If the alternator fails the tests, your customer needs a new or remanufactured replacement alternator. You might use the opportunity to recommend a higher-output alternator if the customer’s vehicle is equipped with a megawatt aftermarket sound system or other high-load electrical accessories.
If the alternator passes the tests, the problem is not the alternator but something in the wiring or the charging system control circuitry. High circuit resistance and ground connection resistance can cause low charging output. Circuit resistance can be checked by connecting a volt meter to the positive battery terminal and the positive terminal on the alternator. With the engine running and the headlights on, there should be less than half a volt voltage drop, and ideally less than one-tenth of a volt drop. A higher reading would indicate too much resistance. The same test can be repeated using the battery negative terminal and the alternator housing to check for excessive resistance on the ground side of the circuit.
If the wiring checks out okay, the problem could be in the voltage regulating circuitry inside the powertrain control module. On many late-model vehicles, charging output can be varied depending on operating conditions as well as electrical load. Problems with other sensor inputs or a defect in the control module itself may prevent the alternator from charging properly.
A slipping drive belt is another common cause of undercharging, especially with V-belts on older vehicles. Serpentine belts usually provide a better grip, but if the automatic tensioner is weak or stuck it can allow the belt to slip under load. Glazed streaks on the belt or belt noise when high-load electrical accessories are turned on with the engine idling can be signs that the belt is slipping.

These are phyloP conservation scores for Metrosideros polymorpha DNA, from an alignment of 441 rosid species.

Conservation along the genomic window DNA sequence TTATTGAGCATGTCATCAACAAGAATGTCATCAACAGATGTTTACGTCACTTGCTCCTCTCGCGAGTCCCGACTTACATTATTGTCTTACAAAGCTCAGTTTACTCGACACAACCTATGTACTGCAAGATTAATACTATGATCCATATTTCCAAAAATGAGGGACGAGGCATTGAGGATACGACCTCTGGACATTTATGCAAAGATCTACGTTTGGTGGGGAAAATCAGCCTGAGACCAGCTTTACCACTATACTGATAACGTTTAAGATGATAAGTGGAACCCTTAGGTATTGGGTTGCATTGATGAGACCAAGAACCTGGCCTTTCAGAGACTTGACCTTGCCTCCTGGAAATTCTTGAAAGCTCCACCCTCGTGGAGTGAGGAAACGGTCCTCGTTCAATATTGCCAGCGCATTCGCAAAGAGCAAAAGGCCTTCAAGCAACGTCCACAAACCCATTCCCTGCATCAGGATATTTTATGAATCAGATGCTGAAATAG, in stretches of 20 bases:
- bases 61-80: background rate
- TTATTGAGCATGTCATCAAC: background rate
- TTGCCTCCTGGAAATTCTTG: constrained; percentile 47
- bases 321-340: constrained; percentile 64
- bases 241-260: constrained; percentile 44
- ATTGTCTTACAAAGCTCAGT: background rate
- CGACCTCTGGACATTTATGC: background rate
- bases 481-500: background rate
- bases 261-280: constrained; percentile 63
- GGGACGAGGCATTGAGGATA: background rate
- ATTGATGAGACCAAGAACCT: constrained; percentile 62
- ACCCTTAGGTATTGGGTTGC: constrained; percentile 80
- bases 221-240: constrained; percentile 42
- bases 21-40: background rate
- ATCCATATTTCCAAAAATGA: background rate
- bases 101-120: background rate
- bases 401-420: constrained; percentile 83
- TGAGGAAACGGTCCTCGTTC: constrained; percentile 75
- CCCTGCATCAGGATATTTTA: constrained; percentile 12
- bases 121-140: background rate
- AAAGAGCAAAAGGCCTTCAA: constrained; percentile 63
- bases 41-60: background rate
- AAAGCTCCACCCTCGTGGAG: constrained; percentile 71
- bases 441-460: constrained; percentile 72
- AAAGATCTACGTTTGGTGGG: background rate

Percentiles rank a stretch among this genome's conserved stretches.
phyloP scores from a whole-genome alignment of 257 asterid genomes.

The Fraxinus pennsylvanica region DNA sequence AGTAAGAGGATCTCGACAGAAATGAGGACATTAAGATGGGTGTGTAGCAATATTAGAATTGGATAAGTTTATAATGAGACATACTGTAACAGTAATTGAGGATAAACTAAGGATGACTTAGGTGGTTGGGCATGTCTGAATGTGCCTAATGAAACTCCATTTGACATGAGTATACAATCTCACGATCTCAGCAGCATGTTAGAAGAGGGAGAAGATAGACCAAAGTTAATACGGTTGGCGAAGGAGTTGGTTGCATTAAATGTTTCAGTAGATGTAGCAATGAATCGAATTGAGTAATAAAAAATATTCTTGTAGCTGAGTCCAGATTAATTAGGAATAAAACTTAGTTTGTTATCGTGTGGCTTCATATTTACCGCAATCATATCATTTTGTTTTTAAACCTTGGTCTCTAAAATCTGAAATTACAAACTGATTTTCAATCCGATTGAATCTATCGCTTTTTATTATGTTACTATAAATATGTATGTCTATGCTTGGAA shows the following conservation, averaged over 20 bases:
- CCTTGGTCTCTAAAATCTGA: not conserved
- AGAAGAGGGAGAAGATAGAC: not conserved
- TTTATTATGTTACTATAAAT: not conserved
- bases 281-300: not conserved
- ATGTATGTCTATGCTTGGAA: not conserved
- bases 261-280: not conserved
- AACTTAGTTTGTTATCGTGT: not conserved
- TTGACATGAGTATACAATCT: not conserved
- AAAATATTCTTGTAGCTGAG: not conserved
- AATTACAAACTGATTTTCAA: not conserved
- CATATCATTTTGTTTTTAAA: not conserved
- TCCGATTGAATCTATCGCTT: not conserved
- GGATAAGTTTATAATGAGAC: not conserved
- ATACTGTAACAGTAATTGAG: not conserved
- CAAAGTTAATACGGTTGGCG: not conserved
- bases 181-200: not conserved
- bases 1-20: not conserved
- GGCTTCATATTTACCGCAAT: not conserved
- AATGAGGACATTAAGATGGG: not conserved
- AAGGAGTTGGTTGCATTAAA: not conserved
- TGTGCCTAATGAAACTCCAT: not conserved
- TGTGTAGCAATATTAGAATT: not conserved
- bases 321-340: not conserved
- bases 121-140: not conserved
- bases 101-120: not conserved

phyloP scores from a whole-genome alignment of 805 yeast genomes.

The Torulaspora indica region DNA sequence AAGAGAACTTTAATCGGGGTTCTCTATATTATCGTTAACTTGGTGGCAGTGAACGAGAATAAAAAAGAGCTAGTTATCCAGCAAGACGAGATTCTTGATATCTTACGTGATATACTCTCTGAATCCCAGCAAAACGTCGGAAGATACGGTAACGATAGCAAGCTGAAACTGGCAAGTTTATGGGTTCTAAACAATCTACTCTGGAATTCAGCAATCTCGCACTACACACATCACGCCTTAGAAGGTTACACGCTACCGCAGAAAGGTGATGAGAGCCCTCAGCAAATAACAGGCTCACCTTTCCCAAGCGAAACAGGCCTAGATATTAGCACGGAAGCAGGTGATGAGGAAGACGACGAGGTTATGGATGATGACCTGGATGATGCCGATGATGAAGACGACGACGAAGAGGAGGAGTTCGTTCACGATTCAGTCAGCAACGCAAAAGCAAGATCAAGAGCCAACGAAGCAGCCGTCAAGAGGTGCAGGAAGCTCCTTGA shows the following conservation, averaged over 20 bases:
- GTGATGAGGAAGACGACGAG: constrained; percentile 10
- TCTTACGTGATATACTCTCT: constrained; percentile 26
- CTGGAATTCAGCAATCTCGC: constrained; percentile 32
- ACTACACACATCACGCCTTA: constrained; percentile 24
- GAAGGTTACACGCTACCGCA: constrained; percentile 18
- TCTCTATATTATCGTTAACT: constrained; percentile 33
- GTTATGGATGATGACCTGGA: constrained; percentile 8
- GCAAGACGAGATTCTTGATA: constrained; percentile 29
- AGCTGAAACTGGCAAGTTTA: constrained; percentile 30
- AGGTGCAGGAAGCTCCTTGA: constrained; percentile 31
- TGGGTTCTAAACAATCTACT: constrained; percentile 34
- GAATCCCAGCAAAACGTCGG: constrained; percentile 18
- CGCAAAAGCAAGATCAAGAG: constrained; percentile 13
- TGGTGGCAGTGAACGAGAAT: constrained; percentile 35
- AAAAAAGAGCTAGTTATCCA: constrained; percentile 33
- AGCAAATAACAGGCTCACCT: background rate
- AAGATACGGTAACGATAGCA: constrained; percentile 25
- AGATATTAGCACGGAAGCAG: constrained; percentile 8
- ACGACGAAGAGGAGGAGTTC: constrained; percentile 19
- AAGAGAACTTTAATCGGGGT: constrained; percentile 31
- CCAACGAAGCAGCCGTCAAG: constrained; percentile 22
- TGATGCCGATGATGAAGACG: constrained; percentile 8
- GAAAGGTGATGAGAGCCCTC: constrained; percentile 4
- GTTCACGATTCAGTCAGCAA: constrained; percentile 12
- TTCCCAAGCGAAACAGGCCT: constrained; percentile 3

Alternator slippage and undercharging can also be caused by a bad alternator pulley. Overrunning Alternator Pulleys (OAP) are used on a number of late-model import and domestic vehicles. OAP pulleys have a one-way clutch inside the center of the pulley that slips and allows the pulley to free-wheel when engine speed suddenly drops. This reduces noise, vibration and harshness in the belt drive system, but may cause a charging problem if the clutch slips when it should be gripping.
Another type of pulley is the Overrunning Alternator Decoupler (OAD) pulley. This type of pulley combines a one-way clutch with a torsion spring to decouple and absorb torsional vibrations in the belt drive system. This provides much quieter and smoother operation than either a solid pulley or an OAP, especially at lower engine speeds (from idle to about 1,500 RPM). But it also can cause slipping and charging problems if the clutch or decoupler spring is defective.
Some replacement alternators come with a pulley already installed and some do not. If the replacement alternator comes with a pulley, make sure the pulley matches the original (same diameter, width and belt type). No pulley means your customer will have to swap the pulley from the old alternator to the replacement. Removing a conventional solid pulley usually requires a gear puller to pull the pulley off the alternator shaft. But on some applications, a threaded OAP or OAD pulley may be used and a special tool may be required to get it off.
OAP and OAD pulleys are more complicated and expensive than ordinary solid pulleys, but are installed on the alternator for a reason. Replacing an OAP or OAD pulley with a less expensive solid pulley is possible, and some replacement alternators come with a less expensive solid pulley installed rather than an overrunning clutch or decoupler pulley. But replacing an OAP or OAD pulley with a solid pulley defeats the purpose of the original pulley and may result in increased NVH, reduced belt and tensioner life and customer complaints.
When a new or remanufactured alternator is installed on a high-mileage vehicle, recommend a new drive belt too. Original equipment belts made of EPDM synthetic rubber are high-mileage belts capable of lasting upward of 100,000 miles. Unlike older belts made of less durable rubber, they don’t crack with age. But they do wear. It’s difficult to see how much the grooves on the underside of the belt may be worn, so belt manufacturers have created special belt wear tools that can check the depth of the grooves to reveal how much they are worn.
The operation of the automatic belt tensioner also should be checked to make sure it is working correctly and is capable of maintaining proper belt tension. Rust and corrosion can cause old tensioners to bind, and a weak or broken spring may prevent it from keeping the belt tight.